Tag Archives: Photographer

Thomas H. Johnson

1858                Address Unknown, [Main Street, opposite Republican Office], Geneseo, New                                York.

Thomas H. Johnson was recorded in an advertisement that ran on September 9 & 16, 1858 in the Livingston Republican (Geneseo, New York).  Photographic!  Thomas H. Johnson, Artist, From Brady’s and more recently from the Root Gallery, New York, would respectfully inform the citizens of Geneseo and Livingston County, that he has leased the sky-light Rooms in this village for a short time, as is prepared to furnish Photographic and Ambrotype Views And Portraits, in the highest Style of the Art at moderate prices.

An examination of his work is solicited.  Daguerreotypes Copied and Enlarged, Plain or in Colors.  Views of Residences, Portraits of Stock, &c.  Particular attention is called to his new style of colored portraits, the Diaphaneotype!  Instructions given at prices to suit the times.

Thomas H. Johnson is not recorded in other photographic directories as being active in Geneseo, New York.

Benaiah G. Jayne

1857-1859       94 Owego Street, Ithaca, New York.

Benaiah G. Jayne was recorded in seven announcements and four advertisements in the Ithaca Journal and Advertiser (Ithaca, New York).  The first advertisement ran from February 4 to August 5, 1857.  Found At Last!  The place in Ithaca where True And Perfect Daguerreotype and Ambrotype Likenesses, can be obtained.  The subscriber would respectfully announce to the citizens of Ithaca and surrounding country, that they have taken the Daguerrean Rooms, 94 Owego-st, Ithaca, formerly occupied by F. C. Clark, and recently by N. J. Kellogg, 2 doors west of Avery, Woodworth & co.’s store, and opposite Greenly’s, where they are prepared to Take Pictures, in the Latest and Most Improved Style of the Art.  Having had a long experience in the business, they are confident of giving entire satisfaction to all who may favor them with a call.  In order to bring their pictures into immediate notice they will for the coming Month take Pictures for Fifty Cents!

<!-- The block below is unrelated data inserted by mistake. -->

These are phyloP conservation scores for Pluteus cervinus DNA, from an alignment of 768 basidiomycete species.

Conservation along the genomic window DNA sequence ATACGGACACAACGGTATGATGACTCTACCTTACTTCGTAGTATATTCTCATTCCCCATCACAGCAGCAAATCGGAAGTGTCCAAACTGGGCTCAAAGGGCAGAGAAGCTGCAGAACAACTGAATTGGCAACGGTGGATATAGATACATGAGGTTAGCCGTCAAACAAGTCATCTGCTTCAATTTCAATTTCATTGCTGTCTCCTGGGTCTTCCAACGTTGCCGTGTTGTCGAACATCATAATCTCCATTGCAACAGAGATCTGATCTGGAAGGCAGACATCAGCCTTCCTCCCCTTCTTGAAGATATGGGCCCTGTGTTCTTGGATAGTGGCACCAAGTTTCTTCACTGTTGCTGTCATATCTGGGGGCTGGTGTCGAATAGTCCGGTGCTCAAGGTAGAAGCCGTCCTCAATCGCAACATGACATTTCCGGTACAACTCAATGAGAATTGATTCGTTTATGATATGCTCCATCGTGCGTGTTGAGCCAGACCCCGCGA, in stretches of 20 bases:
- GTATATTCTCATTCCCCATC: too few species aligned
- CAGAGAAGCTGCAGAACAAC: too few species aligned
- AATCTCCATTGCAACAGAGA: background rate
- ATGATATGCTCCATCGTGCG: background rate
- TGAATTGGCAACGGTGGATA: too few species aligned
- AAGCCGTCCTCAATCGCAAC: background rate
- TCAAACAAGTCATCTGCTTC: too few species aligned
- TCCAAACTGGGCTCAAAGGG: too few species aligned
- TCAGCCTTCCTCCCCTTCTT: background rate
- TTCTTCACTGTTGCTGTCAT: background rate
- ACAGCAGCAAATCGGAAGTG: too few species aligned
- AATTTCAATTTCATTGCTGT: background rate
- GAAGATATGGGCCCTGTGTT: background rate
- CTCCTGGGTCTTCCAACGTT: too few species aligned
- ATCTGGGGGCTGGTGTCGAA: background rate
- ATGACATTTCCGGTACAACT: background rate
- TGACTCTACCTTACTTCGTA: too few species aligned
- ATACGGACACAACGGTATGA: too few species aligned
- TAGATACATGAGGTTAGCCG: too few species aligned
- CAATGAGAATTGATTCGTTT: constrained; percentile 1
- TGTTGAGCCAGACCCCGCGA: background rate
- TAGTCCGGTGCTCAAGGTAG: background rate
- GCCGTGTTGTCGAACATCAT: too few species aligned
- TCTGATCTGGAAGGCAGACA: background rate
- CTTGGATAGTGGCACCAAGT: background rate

Remember! We guarantee you a Better Picture than can be obtained elsewhere in the county, or no charge.  B. G. Jayne & Co.

The first announcement ran on February 12, 1857.—The advertisement of Messrs. Jayne & Co. Daguerreotype and Ambrotype operators may be found in our columns, to-day.  These gentlemen reach us with high recommendations and the likenesses taken by them since here have proved them to be superior in their art.

The second advertisement ran from March 4 to August 5, 1857.  Pictures for 50 Cents, Warranted to give satisfaction or no charge.  The subscriber would respectfully announce that in consideration of the very liberal patronage they have received since in Ithaca they will continue to take Pictures at their former low prices.  B. G. Jayne & Co.

Don’t forget the place 94 Owego-st.